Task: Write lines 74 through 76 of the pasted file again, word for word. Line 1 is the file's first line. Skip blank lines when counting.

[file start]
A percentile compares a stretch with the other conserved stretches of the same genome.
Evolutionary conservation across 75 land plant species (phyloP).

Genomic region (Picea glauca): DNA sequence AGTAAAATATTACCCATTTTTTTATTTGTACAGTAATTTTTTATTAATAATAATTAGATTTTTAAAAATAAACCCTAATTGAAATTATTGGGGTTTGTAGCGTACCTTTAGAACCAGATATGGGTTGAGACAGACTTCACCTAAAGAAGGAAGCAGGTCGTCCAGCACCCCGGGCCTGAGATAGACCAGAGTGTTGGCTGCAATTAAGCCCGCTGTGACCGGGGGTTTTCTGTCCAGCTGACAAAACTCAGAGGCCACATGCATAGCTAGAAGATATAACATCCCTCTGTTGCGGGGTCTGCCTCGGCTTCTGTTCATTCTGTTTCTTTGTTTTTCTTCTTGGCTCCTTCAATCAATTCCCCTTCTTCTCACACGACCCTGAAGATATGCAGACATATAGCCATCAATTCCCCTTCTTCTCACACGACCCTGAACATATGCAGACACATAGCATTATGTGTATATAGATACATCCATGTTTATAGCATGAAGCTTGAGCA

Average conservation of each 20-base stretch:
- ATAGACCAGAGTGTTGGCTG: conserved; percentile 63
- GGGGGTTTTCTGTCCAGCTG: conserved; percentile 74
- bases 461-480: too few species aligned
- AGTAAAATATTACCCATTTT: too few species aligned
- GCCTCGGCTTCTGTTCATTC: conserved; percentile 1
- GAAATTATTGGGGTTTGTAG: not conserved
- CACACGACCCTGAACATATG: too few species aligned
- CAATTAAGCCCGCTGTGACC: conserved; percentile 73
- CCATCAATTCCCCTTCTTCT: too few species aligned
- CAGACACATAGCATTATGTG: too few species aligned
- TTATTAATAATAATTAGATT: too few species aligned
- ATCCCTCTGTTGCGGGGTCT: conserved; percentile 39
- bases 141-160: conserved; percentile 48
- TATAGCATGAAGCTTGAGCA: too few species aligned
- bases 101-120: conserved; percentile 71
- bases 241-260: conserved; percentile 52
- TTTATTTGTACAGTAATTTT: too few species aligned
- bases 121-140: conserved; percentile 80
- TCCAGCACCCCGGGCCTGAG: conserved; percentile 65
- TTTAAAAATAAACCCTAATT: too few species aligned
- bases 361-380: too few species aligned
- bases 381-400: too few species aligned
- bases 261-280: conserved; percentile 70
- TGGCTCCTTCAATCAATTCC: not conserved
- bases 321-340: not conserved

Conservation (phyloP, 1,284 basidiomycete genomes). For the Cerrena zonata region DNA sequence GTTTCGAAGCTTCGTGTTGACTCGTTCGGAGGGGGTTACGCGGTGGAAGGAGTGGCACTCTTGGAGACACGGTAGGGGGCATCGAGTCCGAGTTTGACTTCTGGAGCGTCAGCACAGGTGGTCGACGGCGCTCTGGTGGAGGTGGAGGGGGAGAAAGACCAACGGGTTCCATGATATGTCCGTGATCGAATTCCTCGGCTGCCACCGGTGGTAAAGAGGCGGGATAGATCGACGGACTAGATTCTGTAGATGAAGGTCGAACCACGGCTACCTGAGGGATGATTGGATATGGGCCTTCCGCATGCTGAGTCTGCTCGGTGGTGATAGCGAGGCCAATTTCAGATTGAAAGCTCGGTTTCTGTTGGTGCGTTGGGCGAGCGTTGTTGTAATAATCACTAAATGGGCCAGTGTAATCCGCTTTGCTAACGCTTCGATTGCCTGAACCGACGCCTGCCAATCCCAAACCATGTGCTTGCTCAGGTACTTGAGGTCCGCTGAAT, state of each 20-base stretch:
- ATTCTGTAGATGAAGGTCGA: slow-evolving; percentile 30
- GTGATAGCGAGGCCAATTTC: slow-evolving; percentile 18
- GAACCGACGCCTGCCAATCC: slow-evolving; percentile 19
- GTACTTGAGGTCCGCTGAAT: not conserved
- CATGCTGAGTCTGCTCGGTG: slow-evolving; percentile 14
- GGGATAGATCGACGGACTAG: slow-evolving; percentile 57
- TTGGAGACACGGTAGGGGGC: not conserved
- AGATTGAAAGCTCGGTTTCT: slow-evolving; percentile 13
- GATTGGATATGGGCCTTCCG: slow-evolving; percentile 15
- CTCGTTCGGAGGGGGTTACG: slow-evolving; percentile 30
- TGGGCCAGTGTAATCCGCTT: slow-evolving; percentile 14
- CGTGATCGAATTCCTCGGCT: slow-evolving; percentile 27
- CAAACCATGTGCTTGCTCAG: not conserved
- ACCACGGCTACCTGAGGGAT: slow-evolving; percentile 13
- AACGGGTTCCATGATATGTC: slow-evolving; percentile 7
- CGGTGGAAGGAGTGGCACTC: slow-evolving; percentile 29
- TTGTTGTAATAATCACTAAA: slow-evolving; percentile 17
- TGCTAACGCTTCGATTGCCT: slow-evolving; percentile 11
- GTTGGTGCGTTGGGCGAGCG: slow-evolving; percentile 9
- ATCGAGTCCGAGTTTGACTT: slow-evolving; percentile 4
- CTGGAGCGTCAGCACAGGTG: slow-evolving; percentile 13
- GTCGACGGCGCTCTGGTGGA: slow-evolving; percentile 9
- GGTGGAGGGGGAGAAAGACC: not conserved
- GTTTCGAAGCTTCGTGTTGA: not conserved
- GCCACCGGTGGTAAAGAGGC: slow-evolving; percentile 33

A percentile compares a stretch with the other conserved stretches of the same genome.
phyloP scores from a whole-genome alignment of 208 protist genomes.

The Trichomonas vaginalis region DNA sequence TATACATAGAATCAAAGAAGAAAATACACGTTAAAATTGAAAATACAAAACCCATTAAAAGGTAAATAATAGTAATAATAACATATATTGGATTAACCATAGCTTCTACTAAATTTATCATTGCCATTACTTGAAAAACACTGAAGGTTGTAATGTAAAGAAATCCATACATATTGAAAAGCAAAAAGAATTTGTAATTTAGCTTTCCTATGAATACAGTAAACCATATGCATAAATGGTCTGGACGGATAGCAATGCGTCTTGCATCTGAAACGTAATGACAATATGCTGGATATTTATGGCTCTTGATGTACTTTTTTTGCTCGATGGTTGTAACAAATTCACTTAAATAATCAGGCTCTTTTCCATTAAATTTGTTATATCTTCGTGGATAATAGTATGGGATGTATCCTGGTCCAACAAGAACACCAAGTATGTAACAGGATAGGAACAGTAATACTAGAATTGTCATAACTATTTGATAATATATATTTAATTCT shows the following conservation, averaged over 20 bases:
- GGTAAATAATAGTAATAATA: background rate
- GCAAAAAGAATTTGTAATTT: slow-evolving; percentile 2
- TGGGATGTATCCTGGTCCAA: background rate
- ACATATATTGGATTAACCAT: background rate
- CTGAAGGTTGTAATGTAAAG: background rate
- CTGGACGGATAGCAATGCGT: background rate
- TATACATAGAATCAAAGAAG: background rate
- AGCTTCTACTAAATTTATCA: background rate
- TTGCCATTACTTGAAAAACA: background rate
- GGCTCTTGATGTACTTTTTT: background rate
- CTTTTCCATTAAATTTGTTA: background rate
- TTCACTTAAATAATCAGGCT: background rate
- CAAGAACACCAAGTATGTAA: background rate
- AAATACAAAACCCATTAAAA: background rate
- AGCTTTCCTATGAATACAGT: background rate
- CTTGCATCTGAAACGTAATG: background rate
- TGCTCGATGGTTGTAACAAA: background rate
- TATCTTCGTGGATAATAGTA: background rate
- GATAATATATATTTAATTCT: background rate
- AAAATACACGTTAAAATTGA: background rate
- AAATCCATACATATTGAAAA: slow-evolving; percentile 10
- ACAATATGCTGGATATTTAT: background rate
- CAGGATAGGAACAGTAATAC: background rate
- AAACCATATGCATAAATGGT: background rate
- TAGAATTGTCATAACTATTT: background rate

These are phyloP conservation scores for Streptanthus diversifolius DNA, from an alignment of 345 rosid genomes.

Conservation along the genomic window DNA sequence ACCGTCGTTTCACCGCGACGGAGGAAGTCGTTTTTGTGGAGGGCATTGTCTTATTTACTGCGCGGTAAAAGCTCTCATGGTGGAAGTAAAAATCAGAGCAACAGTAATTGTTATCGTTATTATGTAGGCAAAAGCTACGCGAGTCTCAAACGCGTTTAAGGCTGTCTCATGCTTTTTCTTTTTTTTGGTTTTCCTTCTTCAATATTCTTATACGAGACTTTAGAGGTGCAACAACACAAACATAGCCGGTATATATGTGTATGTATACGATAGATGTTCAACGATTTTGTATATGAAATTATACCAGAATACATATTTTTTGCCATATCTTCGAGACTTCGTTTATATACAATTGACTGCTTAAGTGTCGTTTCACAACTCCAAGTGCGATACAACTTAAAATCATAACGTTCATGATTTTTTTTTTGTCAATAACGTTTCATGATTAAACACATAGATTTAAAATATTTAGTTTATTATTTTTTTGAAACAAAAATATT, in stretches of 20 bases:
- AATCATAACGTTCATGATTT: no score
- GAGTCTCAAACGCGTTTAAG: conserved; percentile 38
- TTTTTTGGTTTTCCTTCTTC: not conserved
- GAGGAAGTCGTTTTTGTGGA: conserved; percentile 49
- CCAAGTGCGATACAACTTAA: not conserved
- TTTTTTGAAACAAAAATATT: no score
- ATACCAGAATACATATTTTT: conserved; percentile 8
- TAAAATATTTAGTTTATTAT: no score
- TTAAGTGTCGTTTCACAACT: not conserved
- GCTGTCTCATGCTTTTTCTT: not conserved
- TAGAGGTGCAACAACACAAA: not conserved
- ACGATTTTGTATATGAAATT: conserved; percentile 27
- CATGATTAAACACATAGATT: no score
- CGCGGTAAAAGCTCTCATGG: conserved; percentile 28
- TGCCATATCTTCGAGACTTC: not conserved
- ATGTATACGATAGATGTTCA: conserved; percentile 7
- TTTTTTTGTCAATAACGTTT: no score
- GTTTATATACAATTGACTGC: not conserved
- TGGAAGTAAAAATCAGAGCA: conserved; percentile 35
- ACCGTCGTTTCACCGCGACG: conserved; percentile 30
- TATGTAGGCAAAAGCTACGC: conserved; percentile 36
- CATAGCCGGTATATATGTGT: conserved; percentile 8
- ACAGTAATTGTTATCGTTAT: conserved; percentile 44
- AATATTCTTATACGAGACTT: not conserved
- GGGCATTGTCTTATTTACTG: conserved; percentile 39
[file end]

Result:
- CTTGCATCTGAAACGTAATG: background rate
- TGCTCGATGGTTGTAACAAA: background rate
- TATCTTCGTGGATAATAGTA: background rate